Hello Folks. Say Hi to my today’s Guest Blogger Shalini Baisiwala from Shalzmojo. I had the pleasure of meeting her some time back and she comes across as a warm, confident and intelligent woman with inner strength. An interior designer by profession and a blogger by passion. Shalini blogs about her experiences of travel, food, books, mindfulness and sustainable living.

Please join me in welcoming Shalini to my space here and I hope you enjoy her informative and thought-provoking post.
Over to you, Shalini…

Plastic

Plastic is defined as a man made material which is composed of a wide array of synthetic/non-synthetic organic compounds that can be molded into any shape or size.

We don’t need any introduction to plastic as it pervades every sphere of our daily lives. Be it packaging of products, grocery bags to carry stuff, utility items of daily needs – you name it and it would be made out of plastic. It’s a material of high convenience if you look at its strength, weightlessness, being water proof, and other such qualities.

Where Does It Go?

But the biggest side effect of this product is that it does not decompose naturally. So it needs to be carefully disposed off in conditions suitable to degrade it safely. For you see it releases toxins when left for long in water or soil. These pollute the natural resources in ways that have far reaching consequences than we can ever imagine.

Today our landfills are bursting to seams and there is no end in sight to ever reducing their garbage down to a degradable sense. The plastic waste is mixed with the wet/organic waste in our households which forms a bulk of the waste in the landfills. The non biodegradable waste then chokes the process of decomposition of the organic garbage. So the whole mass keeps accumulating and that leads to the present situation of the landfills.

Positive Actions

There is a growing consciousness among the educated and concerned citizens who are now taking up home composting and waste segregation at source. Residential societies and municipalities have woken up to this crisis in fits and starts. The effort is not on a war footing yet but it’s a step in the right direction.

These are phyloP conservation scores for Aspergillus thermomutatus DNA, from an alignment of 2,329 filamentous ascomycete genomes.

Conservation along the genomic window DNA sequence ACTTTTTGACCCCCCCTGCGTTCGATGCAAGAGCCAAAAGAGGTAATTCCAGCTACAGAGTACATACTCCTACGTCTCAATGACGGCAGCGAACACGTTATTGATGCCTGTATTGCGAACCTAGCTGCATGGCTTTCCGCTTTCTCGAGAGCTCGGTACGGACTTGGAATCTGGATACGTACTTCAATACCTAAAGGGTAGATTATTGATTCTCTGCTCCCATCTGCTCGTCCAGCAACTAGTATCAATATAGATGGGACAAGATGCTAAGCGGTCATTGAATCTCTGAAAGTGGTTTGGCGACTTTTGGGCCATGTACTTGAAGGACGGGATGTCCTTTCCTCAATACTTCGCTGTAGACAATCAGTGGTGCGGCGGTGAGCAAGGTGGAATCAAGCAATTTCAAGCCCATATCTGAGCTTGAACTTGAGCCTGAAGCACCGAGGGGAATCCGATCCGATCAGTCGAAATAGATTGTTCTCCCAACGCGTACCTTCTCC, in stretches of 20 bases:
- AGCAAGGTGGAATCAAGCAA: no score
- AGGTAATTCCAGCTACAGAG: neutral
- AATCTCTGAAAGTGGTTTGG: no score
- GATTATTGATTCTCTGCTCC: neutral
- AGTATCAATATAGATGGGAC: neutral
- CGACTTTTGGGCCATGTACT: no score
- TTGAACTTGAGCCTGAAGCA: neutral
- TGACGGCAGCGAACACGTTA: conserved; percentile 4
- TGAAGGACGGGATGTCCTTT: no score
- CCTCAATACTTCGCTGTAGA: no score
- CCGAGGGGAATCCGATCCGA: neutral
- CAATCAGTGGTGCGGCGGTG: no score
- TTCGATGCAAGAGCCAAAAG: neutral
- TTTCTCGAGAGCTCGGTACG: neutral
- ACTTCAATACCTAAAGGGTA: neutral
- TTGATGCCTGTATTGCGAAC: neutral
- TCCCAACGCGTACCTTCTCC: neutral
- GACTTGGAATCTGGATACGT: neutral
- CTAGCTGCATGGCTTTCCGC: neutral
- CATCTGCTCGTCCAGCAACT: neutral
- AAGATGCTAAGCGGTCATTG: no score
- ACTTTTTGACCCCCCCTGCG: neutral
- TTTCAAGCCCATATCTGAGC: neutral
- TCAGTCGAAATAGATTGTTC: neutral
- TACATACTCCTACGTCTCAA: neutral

I started garbage segregation at my end in 2014 and faced a lot of challenges in disposing off electrical items, glass bottles, plastic wrappers, etc. Initially I tried giving out the dry garbage to the ubiquitous kabbadiwalas. They were happy to take the cardboard items, paper, magazines but the rest of it was anathema to them. I tried giving it away instead of expecting money in return. But that also didn’t work and I saw them dump what they didn’t want in the community bin.

Segregation & Collection

Internet came to my rescue and led me to an organization called Chintan which deals with waste segregation in a homogenized way. It’s a New Delhi based NGO that processes nearly 30 tonnes of waste daily through recycling, composting and segregation. It not only works with waste but also for the waste pickers through training, awareness and education programs.

There is actually no end to more such progressive and committed waste pioneers like Saahas which is a Bangalore based organization with presence in several Indian cities. They have an office in Gurgaon and their initiative Alag Karo is a great way to involve RWAs into organizing waste segregation in residential colonies.

But just segregation is not enough as the plastic waste needs to be recycled or degraded to get rid of it. Something constructive needs to be done with the collected waste and harness its power. This thought has translated into generating fuel and fashioning products out of waste plastics. More and more such ideas can be seen popping up which is heartening to see and read about.

Plastic as Raw Material